- Men’s ice hockey crushes Colgate, 4-1
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- Fall Sports Awards
- Health center implements new policy for spring 2017
- Quinnipiac men’s ice hockey drops third straight, 4-1 to Princeton
- Serving up tradition
- Anne Dichele appointed as Interim Dean of the School of Education
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- Dog Finals benefits students by reducing stress levels
- The Chronicle’s top ten news stories in 2016
Cafe Q: Under construction
Students returning to Quinnipiac this fall were greeted by many changes–two new campuses, construction on part of the Quad and a new and improved Bobcat Way. On top of this, walking into the cafeteria presented a whole new challenge that students must get used to.
Most notable is the new section of the cafeteria that has been completed and is now open.
“I think that the cafeteria looks really nice and I can’t wait for the rest of it to be done,” said Nicole Carnemolla, a sophomore sociology major.
Certain food stations have been rearranged this year. Leean Spalding, associate director of dining services, explained via e-mail that these changes have been made for this year because of construction and are temporary.
“Au Bon Pain soup station was relocated to the old Starbucks due to congestion in the servery,” Spalding said. “Subgeneration replaced Zia in an effort to shorten the deli line. Outtakes is now in Alumni Hall lobby to give our guests the option to get a quick meal. All of these changes have lessened the congestion in the servery compared to last year.”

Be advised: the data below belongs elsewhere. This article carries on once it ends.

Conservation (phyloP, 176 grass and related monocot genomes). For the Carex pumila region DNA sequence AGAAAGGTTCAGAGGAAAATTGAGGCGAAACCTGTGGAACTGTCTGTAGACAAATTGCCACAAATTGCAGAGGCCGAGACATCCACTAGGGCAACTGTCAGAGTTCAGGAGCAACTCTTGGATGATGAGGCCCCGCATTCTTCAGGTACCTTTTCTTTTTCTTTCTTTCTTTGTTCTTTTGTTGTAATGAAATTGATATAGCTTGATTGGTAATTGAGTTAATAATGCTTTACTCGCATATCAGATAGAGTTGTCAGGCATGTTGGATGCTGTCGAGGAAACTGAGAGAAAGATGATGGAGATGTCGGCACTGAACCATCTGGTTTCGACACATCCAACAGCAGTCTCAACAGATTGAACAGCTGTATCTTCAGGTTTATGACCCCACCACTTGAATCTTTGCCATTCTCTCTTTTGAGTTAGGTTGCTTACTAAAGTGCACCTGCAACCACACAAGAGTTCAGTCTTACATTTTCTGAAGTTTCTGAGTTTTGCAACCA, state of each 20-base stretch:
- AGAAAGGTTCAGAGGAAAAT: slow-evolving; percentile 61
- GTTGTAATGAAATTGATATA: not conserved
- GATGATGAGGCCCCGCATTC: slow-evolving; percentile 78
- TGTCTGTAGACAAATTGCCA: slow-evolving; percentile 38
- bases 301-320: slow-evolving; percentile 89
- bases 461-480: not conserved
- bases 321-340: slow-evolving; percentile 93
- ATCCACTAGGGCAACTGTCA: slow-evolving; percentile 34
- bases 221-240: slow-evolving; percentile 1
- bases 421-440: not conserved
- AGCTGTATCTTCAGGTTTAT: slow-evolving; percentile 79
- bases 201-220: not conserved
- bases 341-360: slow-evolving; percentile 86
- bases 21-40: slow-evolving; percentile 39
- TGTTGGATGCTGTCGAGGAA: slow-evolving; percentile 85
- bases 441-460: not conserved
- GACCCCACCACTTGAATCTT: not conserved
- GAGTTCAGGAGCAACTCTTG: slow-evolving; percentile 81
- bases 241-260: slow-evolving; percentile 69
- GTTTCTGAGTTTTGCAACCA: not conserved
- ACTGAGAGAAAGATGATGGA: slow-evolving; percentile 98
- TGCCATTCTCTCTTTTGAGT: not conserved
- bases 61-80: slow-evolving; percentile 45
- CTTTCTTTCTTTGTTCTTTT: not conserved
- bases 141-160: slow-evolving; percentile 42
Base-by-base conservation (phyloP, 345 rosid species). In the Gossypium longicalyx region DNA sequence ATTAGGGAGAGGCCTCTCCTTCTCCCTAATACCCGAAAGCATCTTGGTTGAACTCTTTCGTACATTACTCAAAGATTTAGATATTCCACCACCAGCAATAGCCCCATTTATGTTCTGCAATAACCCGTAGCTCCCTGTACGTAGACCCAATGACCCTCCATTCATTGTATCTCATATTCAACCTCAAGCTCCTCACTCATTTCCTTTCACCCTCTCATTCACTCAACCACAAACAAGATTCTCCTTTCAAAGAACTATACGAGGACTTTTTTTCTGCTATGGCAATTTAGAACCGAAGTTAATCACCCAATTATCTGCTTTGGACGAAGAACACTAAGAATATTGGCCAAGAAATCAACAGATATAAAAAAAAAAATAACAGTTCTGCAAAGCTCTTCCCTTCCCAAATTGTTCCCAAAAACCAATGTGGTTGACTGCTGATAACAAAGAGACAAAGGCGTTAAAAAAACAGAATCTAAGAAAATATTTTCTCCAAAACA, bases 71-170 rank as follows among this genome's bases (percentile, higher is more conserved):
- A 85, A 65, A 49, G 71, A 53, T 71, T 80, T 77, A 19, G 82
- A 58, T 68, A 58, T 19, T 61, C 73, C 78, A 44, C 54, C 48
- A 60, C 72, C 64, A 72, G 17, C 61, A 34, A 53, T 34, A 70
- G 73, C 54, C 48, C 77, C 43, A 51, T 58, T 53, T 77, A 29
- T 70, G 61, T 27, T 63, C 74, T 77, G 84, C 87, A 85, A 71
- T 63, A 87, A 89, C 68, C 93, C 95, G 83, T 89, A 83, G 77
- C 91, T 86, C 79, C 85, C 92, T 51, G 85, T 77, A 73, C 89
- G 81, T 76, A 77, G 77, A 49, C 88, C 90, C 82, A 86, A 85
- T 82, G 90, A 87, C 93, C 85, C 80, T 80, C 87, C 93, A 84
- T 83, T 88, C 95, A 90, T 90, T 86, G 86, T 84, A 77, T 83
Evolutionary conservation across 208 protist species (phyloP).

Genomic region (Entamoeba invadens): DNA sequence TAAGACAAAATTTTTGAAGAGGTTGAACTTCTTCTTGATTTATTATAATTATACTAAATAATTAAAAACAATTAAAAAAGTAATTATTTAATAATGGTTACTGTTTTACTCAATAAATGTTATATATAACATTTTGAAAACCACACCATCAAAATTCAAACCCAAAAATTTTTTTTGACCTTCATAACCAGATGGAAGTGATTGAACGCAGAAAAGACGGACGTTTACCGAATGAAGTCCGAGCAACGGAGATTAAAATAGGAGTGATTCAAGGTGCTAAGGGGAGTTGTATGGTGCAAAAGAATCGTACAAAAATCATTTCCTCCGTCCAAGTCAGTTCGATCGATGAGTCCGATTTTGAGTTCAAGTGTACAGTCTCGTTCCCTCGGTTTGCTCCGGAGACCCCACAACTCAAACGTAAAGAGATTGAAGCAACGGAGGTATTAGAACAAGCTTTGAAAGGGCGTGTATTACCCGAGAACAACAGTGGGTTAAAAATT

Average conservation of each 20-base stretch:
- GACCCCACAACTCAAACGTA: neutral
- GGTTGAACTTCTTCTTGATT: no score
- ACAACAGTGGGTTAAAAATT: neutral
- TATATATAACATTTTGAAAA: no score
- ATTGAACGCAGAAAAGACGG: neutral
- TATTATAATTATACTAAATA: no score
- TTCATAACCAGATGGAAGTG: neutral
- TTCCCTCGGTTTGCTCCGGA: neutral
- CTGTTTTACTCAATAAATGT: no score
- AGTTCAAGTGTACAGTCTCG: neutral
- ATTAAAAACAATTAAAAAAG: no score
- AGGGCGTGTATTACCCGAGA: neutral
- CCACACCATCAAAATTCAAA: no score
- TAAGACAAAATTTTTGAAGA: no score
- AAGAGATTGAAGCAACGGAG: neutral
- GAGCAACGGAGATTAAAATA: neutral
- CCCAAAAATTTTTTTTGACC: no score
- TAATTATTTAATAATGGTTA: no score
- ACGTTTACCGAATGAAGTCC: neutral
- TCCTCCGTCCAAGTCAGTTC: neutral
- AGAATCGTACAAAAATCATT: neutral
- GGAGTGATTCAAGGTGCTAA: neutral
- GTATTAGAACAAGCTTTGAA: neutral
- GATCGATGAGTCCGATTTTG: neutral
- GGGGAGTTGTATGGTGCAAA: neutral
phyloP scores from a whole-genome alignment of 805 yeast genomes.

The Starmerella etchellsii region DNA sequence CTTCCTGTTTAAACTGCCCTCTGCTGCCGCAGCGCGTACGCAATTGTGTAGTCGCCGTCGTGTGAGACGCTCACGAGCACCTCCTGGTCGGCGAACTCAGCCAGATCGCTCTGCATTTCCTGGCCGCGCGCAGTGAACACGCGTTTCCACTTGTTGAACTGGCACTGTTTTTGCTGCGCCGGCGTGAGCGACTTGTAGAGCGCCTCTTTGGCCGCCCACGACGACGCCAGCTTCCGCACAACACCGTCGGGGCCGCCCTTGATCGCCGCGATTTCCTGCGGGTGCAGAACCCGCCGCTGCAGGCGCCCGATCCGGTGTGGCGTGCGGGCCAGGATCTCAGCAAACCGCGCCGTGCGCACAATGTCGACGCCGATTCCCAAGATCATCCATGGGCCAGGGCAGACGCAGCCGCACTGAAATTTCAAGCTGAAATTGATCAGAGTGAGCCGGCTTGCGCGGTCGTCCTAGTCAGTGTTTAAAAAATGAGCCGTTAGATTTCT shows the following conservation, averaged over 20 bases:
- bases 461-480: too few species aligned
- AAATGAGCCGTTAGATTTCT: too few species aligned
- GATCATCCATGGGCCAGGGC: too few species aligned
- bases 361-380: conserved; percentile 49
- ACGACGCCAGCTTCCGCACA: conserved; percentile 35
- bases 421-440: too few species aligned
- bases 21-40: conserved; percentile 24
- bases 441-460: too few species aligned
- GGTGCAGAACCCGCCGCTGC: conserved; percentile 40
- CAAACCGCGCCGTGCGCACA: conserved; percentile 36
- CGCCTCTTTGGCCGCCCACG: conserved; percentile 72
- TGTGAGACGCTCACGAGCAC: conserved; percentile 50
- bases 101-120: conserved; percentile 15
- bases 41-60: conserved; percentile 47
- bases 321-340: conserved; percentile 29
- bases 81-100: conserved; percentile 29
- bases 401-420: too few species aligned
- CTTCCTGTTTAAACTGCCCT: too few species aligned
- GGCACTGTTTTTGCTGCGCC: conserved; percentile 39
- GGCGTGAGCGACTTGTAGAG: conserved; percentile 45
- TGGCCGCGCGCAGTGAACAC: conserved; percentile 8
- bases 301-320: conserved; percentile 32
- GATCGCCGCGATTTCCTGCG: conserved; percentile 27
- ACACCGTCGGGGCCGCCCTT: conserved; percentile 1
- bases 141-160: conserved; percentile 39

The prices in the cafeteria have increased 3 percent from last year according to Spalding. She also said that these prices were approved by Quinnipiac University.
Due to the HIN1 virus and the concerns surrounding it, Spalding explained that there are hand sanitizers at both the entrance to the cafeteria as well as near the self-serve stations.
With Quinnipiac’s new “Go Green” attitude, Chartwells is also trying to make some changes to help the environment. The kitchen in the cafeteria is on the “Trim Trax Program,” which tracks food waste and has helped reduce waste by 30 percent, according to a document released by Chartwells. They are also using recycling dumpsters, offering reusable cups and cooking with cage free eggs, hormone free milk and zero trans-fat canola oil. However, this year all of the plates and utensils are paper and plastic.
“The dish room is offline due to construction,” Spalding said. “There is a temporary dish room in a trailer located in the loading dock which is not capable of washing dishes and silverware for 5,000 guest each meal. On the plus side, the paper plates that are being used are compostable.”